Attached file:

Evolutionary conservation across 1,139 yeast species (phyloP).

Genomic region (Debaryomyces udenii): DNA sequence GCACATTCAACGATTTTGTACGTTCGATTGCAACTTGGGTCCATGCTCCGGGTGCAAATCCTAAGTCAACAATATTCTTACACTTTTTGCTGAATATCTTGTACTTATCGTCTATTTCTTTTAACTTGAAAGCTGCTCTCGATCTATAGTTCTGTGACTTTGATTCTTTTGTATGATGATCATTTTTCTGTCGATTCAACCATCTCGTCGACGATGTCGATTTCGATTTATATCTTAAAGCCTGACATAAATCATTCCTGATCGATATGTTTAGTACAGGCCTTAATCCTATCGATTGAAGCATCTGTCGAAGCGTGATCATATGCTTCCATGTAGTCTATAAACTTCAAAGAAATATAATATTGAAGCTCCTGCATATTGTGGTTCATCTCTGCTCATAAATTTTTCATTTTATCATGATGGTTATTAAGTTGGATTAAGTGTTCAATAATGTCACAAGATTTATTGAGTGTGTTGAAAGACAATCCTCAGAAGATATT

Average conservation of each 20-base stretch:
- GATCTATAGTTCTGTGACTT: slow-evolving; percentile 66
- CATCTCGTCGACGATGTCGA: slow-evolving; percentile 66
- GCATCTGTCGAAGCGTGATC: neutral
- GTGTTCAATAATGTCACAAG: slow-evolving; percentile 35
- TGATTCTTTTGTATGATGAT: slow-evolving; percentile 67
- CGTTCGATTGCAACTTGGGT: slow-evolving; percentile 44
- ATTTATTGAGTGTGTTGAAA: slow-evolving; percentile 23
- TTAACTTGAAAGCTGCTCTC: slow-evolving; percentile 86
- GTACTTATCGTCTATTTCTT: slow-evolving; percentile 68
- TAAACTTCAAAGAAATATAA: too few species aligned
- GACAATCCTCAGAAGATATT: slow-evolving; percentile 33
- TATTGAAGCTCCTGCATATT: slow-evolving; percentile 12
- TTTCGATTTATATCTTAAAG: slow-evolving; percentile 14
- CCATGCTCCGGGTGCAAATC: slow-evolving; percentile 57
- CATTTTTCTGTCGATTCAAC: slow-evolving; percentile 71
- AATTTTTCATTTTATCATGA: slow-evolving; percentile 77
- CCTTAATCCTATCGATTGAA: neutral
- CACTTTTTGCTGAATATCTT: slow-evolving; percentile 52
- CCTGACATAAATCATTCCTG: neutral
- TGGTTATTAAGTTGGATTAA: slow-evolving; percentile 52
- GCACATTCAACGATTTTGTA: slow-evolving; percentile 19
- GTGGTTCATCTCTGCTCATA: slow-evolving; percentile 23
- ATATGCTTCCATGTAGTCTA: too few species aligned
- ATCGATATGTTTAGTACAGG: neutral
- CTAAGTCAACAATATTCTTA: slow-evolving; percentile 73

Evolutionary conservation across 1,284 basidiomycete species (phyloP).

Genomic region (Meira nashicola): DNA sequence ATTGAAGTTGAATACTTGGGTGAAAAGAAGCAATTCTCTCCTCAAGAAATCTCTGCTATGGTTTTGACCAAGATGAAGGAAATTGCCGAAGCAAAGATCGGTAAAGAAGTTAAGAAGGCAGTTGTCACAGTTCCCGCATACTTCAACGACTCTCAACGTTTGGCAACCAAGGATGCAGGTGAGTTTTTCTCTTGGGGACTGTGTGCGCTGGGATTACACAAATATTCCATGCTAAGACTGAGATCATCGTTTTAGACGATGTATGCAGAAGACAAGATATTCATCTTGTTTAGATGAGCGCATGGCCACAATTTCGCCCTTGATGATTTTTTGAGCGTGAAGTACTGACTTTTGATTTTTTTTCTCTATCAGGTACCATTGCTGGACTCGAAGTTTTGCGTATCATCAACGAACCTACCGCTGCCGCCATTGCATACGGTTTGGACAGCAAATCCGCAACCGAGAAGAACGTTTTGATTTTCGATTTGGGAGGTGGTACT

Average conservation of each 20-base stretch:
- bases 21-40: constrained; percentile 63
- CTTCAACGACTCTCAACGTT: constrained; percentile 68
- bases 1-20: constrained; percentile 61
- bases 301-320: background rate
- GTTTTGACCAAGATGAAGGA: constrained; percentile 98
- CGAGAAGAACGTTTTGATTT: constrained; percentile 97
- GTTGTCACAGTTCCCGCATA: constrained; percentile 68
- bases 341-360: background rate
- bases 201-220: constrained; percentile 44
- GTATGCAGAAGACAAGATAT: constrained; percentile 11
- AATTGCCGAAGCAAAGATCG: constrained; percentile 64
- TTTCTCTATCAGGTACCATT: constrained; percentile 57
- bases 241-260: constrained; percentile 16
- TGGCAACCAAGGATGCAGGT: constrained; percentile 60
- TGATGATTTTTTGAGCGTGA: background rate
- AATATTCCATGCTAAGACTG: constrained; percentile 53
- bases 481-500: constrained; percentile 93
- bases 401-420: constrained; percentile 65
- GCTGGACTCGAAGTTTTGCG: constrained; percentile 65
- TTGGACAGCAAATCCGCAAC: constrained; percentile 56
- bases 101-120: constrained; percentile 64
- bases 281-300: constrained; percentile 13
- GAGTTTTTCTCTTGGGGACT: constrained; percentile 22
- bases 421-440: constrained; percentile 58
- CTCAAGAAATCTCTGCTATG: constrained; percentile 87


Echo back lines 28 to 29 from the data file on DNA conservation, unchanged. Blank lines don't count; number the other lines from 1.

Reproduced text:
- CTAAGTCAACAATATTCTTA: slow-evolving; percentile 73

Evolutionary conservation across 1,284 basidiomycete species (phyloP).